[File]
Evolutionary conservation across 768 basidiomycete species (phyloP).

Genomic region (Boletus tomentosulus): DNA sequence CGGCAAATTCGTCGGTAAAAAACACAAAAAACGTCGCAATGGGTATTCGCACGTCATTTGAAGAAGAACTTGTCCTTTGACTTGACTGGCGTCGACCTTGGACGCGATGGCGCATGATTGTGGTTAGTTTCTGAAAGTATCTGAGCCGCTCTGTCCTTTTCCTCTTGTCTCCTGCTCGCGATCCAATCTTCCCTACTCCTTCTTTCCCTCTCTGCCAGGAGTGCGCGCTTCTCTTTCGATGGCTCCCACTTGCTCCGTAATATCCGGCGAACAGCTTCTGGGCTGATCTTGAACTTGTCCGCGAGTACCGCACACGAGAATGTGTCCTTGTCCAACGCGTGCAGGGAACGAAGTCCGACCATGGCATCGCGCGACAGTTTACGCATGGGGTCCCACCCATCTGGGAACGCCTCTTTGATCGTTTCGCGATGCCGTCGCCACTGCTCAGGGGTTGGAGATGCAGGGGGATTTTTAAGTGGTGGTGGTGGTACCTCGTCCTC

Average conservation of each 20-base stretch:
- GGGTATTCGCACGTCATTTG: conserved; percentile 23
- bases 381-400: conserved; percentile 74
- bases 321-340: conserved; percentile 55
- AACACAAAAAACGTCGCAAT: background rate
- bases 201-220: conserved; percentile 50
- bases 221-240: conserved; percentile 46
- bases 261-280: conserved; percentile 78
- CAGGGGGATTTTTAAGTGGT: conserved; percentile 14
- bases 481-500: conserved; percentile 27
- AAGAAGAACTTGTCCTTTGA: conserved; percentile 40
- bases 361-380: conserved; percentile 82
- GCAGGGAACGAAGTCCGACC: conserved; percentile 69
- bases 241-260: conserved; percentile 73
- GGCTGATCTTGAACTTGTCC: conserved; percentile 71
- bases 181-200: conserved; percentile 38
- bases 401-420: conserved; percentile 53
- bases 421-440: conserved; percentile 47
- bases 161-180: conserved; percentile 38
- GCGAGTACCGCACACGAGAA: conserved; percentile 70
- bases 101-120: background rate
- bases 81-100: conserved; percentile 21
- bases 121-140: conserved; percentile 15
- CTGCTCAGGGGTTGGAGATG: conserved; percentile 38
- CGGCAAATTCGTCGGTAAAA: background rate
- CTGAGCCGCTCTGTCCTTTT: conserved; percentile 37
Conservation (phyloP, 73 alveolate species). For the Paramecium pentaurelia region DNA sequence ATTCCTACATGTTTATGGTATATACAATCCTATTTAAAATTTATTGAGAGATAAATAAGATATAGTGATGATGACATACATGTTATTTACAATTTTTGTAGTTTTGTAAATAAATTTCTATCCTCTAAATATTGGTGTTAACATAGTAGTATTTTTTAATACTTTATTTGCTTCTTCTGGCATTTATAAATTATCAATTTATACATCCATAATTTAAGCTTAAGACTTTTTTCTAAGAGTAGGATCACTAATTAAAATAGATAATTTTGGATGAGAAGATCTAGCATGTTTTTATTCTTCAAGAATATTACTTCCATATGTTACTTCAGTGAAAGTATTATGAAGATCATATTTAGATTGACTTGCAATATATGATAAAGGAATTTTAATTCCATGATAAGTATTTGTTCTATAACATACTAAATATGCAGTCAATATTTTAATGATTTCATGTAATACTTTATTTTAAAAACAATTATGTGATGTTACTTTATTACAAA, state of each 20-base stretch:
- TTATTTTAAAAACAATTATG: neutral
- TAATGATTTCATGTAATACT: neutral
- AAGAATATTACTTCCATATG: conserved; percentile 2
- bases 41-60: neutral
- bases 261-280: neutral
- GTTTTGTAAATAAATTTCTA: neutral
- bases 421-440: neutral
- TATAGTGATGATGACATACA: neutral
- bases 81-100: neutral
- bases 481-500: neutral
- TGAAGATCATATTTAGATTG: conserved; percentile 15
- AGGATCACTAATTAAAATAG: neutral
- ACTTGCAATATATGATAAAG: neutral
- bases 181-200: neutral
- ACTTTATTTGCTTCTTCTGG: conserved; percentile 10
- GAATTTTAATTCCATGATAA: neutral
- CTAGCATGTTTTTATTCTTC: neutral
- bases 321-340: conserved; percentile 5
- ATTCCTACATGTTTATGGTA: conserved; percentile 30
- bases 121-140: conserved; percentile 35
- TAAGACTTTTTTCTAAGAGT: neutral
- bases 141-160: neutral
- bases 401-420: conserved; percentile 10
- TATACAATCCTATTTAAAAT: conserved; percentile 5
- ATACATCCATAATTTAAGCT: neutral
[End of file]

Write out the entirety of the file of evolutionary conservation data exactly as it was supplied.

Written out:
Evolutionary conservation across 768 basidiomycete species (phyloP).

Genomic region (Boletus tomentosulus): DNA sequence CGGCAAATTCGTCGGTAAAAAACACAAAAAACGTCGCAATGGGTATTCGCACGTCATTTGAAGAAGAACTTGTCCTTTGACTTGACTGGCGTCGACCTTGGACGCGATGGCGCATGATTGTGGTTAGTTTCTGAAAGTATCTGAGCCGCTCTGTCCTTTTCCTCTTGTCTCCTGCTCGCGATCCAATCTTCCCTACTCCTTCTTTCCCTCTCTGCCAGGAGTGCGCGCTTCTCTTTCGATGGCTCCCACTTGCTCCGTAATATCCGGCGAACAGCTTCTGGGCTGATCTTGAACTTGTCCGCGAGTACCGCACACGAGAATGTGTCCTTGTCCAACGCGTGCAGGGAACGAAGTCCGACCATGGCATCGCGCGACAGTTTACGCATGGGGTCCCACCCATCTGGGAACGCCTCTTTGATCGTTTCGCGATGCCGTCGCCACTGCTCAGGGGTTGGAGATGCAGGGGGATTTTTAAGTGGTGGTGGTGGTACCTCGTCCTC

Average conservation of each 20-base stretch:
- GGGTATTCGCACGTCATTTG: conserved; percentile 23
- bases 381-400: conserved; percentile 74
- bases 321-340: conserved; percentile 55
- AACACAAAAAACGTCGCAAT: background rate
- bases 201-220: conserved; percentile 50
- bases 221-240: conserved; percentile 46
- bases 261-280: conserved; percentile 78
- CAGGGGGATTTTTAAGTGGT: conserved; percentile 14
- bases 481-500: conserved; percentile 27
- AAGAAGAACTTGTCCTTTGA: conserved; percentile 40
- bases 361-380: conserved; percentile 82
- GCAGGGAACGAAGTCCGACC: conserved; percentile 69
- bases 241-260: conserved; percentile 73
- GGCTGATCTTGAACTTGTCC: conserved; percentile 71
- bases 181-200: conserved; percentile 38
- bases 401-420: conserved; percentile 53
- bases 421-440: conserved; percentile 47
- bases 161-180: conserved; percentile 38
- GCGAGTACCGCACACGAGAA: conserved; percentile 70
- bases 101-120: background rate
- bases 81-100: conserved; percentile 21
- bases 121-140: conserved; percentile 15
- CTGCTCAGGGGTTGGAGATG: conserved; percentile 38
- CGGCAAATTCGTCGGTAAAA: background rate
- CTGAGCCGCTCTGTCCTTTT: conserved; percentile 37
Conservation (phyloP, 73 alveolate species). For the Paramecium pentaurelia region DNA sequence ATTCCTACATGTTTATGGTATATACAATCCTATTTAAAATTTATTGAGAGATAAATAAGATATAGTGATGATGACATACATGTTATTTACAATTTTTGTAGTTTTGTAAATAAATTTCTATCCTCTAAATATTGGTGTTAACATAGTAGTATTTTTTAATACTTTATTTGCTTCTTCTGGCATTTATAAATTATCAATTTATACATCCATAATTTAAGCTTAAGACTTTTTTCTAAGAGTAGGATCACTAATTAAAATAGATAATTTTGGATGAGAAGATCTAGCATGTTTTTATTCTTCAAGAATATTACTTCCATATGTTACTTCAGTGAAAGTATTATGAAGATCATATTTAGATTGACTTGCAATATATGATAAAGGAATTTTAATTCCATGATAAGTATTTGTTCTATAACATACTAAATATGCAGTCAATATTTTAATGATTTCATGTAATACTTTATTTTAAAAACAATTATGTGATGTTACTTTATTACAAA, state of each 20-base stretch:
- TTATTTTAAAAACAATTATG: neutral
- TAATGATTTCATGTAATACT: neutral
- AAGAATATTACTTCCATATG: conserved; percentile 2
- bases 41-60: neutral
- bases 261-280: neutral
- GTTTTGTAAATAAATTTCTA: neutral
- bases 421-440: neutral
- TATAGTGATGATGACATACA: neutral
- bases 81-100: neutral
- bases 481-500: neutral
- TGAAGATCATATTTAGATTG: conserved; percentile 15
- AGGATCACTAATTAAAATAG: neutral
- ACTTGCAATATATGATAAAG: neutral
- bases 181-200: neutral
- ACTTTATTTGCTTCTTCTGG: conserved; percentile 10
- GAATTTTAATTCCATGATAA: neutral
- CTAGCATGTTTTTATTCTTC: neutral
- bases 321-340: conserved; percentile 5
- ATTCCTACATGTTTATGGTA: conserved; percentile 30
- bases 121-140: conserved; percentile 35
- TAAGACTTTTTTCTAAGAGT: neutral
- bases 141-160: neutral
- bases 401-420: conserved; percentile 10
- TATACAATCCTATTTAAAAT: conserved; percentile 5
- ATACATCCATAATTTAAGCT: neutral